Patrick Hayman, born in London 1915, was a notable painter and poet recognized for his highly original and imaginative works. His style was semi-abstract and his unique perspective of history and literature greatly informed his painting style. Hayman explored these perspectives in sophisticated compositions, often re-working them over several years.
Hayman spent his childhood and early teenage years in England attending Malvern College, Worcestershire. In 1936, at the age of 19, he set sail for New Zealand on the S.S. Rangitiki to join his father’s importing firm P. Hayman and Company in Dunedin. Hayman was greatly inspired by his new surroundings, in particular the artistic heart of Dunedin, and soon became friends with Colin McCahon, his wife the painter Anne Hamblett, Doris Lusk, Rodney Kennedy, Charles Brasen and Ron O’Reilly. After 18 months of working a job he despised, he began his painting career as a part-time student at the Dunedin School of Art. It was the freest he had felt in his life, now having the ability to embark on a journey of artistic self-discovery. During his study he considered himself more of a poet and writer, rather than a painter.
After three years of study Hayman left Dunedin in 1939 and joined McCahon, Lusk, Kennedy and Elespie Forsyth at the clay-built house of Toss Woollaston in Māpua. They drew, painted, and worked long hours on an orchard. Hayman viewed his time here as; “A kind of visionary state without knowing it at all.’’ Colin McCahon wrote home about this summer spent with a house full of friends in an idyllic landscape. “I have been working very hard drawing the Mapua landscape but as yet have done nothing really satisfactory. We draw in the mornings and evenings & eat at midday. It is so hot.’’
In 1940, following a brief period in Nelson, Hayman moved to Wellington to attend Victoria University. It was here he mixed with a variety of English and History students making friends with Hubert and Noel Witheford, Janet Paul and Eric Schwimmer. Hayman settled into a bedsit overlooking the Wellington harbour. He fell in love with the large ships and found the seascape magical. It was difficult to imagine he was not affected by the distant reminders of war during that time. His imaginative perspective of the landscape was formulated during this time, thus setting a mystical tone for his further work. Hayman’s love for the sea led him to Cornish artist Alfred Wallis, whom he read about during his studies. Wallis used scraps of cardboard to paint ships from memory during his time as a St Ives fisherman. This resourceful technique became a great influence for Hayman throughout his career.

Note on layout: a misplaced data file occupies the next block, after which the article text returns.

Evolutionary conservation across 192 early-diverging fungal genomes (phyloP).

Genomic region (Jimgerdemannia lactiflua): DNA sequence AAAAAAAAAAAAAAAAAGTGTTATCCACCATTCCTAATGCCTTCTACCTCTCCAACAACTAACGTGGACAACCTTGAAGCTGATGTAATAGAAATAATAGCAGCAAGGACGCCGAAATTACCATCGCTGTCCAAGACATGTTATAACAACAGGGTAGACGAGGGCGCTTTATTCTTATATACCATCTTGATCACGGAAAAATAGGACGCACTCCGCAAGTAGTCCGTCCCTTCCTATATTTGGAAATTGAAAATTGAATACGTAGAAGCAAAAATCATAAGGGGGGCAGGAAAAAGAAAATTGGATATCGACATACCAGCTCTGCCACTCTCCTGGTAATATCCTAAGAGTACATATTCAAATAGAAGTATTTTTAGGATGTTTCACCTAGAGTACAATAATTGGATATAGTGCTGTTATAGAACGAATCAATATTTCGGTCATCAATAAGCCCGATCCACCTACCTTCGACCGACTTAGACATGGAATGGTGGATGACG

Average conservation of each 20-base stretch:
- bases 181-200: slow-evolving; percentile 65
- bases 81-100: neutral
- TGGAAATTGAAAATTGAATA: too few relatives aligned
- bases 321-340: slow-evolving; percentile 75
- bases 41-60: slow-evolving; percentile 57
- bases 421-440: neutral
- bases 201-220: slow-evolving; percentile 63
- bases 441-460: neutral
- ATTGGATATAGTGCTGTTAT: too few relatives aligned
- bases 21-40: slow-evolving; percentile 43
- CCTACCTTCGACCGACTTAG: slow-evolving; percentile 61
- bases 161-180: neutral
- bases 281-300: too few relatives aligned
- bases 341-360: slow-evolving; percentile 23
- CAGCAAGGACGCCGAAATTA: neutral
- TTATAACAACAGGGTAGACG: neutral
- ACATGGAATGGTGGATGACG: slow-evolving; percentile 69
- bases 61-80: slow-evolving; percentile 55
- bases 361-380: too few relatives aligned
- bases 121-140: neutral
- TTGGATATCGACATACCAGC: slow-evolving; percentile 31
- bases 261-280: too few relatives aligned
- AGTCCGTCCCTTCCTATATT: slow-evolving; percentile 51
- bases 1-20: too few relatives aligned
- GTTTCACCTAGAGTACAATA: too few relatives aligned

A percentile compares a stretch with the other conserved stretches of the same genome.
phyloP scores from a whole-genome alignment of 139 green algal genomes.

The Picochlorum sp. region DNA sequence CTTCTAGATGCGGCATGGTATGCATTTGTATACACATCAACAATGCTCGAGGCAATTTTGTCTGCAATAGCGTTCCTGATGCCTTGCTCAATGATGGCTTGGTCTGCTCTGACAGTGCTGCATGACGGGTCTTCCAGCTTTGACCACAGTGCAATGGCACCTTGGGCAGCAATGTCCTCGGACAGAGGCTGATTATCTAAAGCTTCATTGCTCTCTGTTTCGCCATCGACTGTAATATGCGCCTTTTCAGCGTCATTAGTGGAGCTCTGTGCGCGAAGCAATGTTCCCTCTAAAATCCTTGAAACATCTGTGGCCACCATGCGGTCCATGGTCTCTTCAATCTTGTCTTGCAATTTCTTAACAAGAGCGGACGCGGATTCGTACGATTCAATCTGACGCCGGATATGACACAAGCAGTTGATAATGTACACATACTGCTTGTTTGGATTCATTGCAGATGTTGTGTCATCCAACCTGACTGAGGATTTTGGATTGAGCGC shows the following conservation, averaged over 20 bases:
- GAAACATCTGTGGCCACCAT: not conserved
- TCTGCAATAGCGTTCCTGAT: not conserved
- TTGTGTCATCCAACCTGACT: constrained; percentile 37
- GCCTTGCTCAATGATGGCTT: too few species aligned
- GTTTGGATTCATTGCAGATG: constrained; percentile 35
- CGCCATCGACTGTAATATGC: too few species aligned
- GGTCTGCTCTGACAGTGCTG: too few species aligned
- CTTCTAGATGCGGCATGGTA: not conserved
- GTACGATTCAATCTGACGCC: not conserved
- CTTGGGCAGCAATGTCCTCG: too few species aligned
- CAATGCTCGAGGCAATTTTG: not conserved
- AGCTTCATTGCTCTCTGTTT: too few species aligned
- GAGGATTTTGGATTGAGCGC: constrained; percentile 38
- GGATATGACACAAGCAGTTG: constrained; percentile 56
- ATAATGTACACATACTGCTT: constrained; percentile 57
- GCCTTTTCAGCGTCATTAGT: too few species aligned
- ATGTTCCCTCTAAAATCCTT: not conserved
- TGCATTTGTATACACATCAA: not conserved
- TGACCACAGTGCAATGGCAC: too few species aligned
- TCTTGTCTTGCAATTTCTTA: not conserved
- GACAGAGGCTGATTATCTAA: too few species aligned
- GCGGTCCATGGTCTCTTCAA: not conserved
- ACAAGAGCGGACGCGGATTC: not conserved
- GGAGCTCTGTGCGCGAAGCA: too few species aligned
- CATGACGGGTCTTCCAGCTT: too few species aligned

During a time of discovery and self-imposed isolation, Hayman had a brief romantic affair and in 1942 his daughter, Christina Conrad was born. Conrad went on to pursue an artistic career as a painter, poet and filmmaker in New Zealand. She was unaware of who her father was and upon the discovery of his identity, Hayman became a central figure within her work. In a poem named ‘father’ she wrote of the estranged Hayman, ‘’father, you came too late, a mound of anger had grown, over heart’s divided chamber.’’ Conrad’s daughter, Miro Bilbrough, also went on to pursue an artistic career referencing Hayman in her memoir. ‘’It occurs to me that his painting, which often include poems or literary fragments, might have been gardens to him. I sometimes think of this when I am writing that I am making a garden to roam in.”